• If they do it, they mark experience
  • If they refuse, it’s defying danger
What they do is up to them.

(emphases mine)

So, this comes up quite a bit in my AW games, because my friends are backstabbing treasonous bastards (or I encourage them to be, which is also a possibility).

In AW, where Defying Danger is called Acting Under Fire and linked with +cool, this makes perfect sense. If I tell you I'm keeping your girlfriend hostage, and I will do horrible things to her if you don't give me all those shotgun shells you've been hoarding, it makes good sense that if I make my +cool roll, I don't start bawling but can, with a straight face, tell you to go fuck yourself and who gives a shit what you do with that whore anyway. Yet Acting Under Fire works equally well when I have to plow my way through friendly fire to reach the neighbouring gang's bunker.

In DW, I'm asked instead to roll my +dex to Defy Danger. As we can see, that makes sense in the latter case (storming the goblin barricade while the archer is raining fiery death onto it) but not in the former (pay me 1000 gold or I'll snap your magic wand in half).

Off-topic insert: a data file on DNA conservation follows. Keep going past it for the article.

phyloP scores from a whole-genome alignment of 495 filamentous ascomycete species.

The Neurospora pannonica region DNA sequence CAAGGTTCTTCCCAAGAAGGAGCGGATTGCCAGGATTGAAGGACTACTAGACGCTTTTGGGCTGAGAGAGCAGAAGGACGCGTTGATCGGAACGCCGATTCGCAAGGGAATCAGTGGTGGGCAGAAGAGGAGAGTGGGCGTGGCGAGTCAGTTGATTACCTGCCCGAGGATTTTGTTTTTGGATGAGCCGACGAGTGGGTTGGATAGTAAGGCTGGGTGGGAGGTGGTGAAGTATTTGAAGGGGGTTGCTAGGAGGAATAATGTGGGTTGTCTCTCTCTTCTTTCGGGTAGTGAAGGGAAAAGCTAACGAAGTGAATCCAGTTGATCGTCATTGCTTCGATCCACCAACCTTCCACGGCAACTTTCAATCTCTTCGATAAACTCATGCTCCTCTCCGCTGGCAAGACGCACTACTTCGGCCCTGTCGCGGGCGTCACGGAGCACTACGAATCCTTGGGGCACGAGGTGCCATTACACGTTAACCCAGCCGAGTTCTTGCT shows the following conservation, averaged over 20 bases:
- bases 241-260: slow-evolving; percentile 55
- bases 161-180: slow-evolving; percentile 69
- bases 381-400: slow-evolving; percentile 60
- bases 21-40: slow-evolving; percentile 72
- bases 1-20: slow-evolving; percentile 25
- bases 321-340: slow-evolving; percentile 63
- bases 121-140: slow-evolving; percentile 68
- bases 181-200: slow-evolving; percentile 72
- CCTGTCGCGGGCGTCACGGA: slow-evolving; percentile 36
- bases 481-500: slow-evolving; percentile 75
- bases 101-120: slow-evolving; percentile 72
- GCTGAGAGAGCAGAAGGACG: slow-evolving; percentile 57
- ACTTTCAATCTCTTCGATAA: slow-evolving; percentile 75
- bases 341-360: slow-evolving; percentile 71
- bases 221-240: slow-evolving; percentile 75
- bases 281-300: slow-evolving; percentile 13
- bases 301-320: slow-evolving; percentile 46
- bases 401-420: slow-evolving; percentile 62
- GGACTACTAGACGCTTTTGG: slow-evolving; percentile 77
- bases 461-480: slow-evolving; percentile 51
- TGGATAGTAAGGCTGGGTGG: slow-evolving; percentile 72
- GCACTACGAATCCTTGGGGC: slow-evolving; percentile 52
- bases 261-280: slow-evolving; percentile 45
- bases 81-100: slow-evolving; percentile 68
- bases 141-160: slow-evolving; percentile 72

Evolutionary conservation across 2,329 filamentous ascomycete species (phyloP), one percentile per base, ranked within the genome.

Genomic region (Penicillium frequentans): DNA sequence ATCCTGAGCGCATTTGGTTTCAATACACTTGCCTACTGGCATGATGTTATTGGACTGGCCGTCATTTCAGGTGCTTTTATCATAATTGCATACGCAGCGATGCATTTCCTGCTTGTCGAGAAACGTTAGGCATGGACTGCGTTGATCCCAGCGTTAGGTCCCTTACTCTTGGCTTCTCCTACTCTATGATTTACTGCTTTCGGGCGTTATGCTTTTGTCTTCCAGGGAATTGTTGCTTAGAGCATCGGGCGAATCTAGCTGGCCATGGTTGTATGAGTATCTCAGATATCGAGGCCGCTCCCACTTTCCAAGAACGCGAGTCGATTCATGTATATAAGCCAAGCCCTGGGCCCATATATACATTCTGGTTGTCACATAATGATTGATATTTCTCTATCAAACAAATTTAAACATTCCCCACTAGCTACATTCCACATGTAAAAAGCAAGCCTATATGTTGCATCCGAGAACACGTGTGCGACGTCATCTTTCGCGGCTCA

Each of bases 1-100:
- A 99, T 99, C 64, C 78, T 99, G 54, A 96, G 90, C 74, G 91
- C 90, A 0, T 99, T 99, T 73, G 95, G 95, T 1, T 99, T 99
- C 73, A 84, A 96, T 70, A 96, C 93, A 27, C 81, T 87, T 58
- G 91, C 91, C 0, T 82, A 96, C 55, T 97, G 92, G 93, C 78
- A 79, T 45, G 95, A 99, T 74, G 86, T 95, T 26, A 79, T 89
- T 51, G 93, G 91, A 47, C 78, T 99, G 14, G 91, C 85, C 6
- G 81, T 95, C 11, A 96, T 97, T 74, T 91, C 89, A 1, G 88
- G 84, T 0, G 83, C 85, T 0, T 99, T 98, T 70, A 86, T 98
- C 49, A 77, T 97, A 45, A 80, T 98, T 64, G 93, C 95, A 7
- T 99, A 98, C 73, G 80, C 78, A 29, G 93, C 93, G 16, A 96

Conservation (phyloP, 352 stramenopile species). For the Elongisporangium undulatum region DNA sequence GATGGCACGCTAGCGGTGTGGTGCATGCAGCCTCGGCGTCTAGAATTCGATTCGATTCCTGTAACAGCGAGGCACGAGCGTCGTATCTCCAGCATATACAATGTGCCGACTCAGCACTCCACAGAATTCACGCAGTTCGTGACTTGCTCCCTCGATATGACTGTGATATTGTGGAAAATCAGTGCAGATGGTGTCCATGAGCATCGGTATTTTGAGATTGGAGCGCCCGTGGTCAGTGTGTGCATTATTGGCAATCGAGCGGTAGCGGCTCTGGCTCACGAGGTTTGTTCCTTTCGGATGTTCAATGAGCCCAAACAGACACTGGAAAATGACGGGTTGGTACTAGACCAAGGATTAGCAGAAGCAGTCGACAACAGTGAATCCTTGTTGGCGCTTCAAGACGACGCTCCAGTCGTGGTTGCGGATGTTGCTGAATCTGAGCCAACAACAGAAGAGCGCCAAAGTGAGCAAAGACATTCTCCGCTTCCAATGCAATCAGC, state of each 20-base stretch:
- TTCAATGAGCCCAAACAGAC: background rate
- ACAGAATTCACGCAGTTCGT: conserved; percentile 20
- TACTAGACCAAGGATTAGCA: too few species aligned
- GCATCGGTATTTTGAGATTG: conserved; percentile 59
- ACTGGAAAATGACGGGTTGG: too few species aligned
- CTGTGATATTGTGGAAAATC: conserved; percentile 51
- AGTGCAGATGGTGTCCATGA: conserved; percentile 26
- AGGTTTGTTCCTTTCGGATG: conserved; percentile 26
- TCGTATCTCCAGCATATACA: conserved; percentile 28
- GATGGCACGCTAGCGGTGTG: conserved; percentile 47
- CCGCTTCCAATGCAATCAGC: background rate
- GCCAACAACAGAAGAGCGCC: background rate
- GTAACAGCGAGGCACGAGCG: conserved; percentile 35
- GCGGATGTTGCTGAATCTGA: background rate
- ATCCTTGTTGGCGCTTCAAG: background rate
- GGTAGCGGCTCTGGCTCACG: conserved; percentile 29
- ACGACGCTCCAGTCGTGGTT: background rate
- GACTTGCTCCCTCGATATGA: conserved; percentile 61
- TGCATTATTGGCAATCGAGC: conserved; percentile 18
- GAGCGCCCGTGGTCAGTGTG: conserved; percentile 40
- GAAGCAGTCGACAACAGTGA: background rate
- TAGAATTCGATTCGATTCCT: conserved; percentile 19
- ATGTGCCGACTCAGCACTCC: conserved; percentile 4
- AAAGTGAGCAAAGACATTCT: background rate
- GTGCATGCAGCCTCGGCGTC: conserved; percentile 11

Disregarding the fact that the game probably doesn't work too well with PCs who threaten wand-snapping each other every few minutes, I still want a workable move. :)

There are of course many possibilities, so I'd appreciate suggestions. One notion might be:

  • If they do it, they mark experience
  • If they refuse, they acquire a Bond worth -1 with you; if they do it, they can instead opt to give you a Bond worth -1 with them

Dungeon World / Initiative and Position
« on: July 27, 2011, 01:36:35 PM »
Who goes when? How many times can they act before it's someone else's turn? How far away is too far away? How do I get closer?

So, I'm getting ready to run DW for the first time, and have not been reading this forum carefully, so my apologies if it's been mentioned before.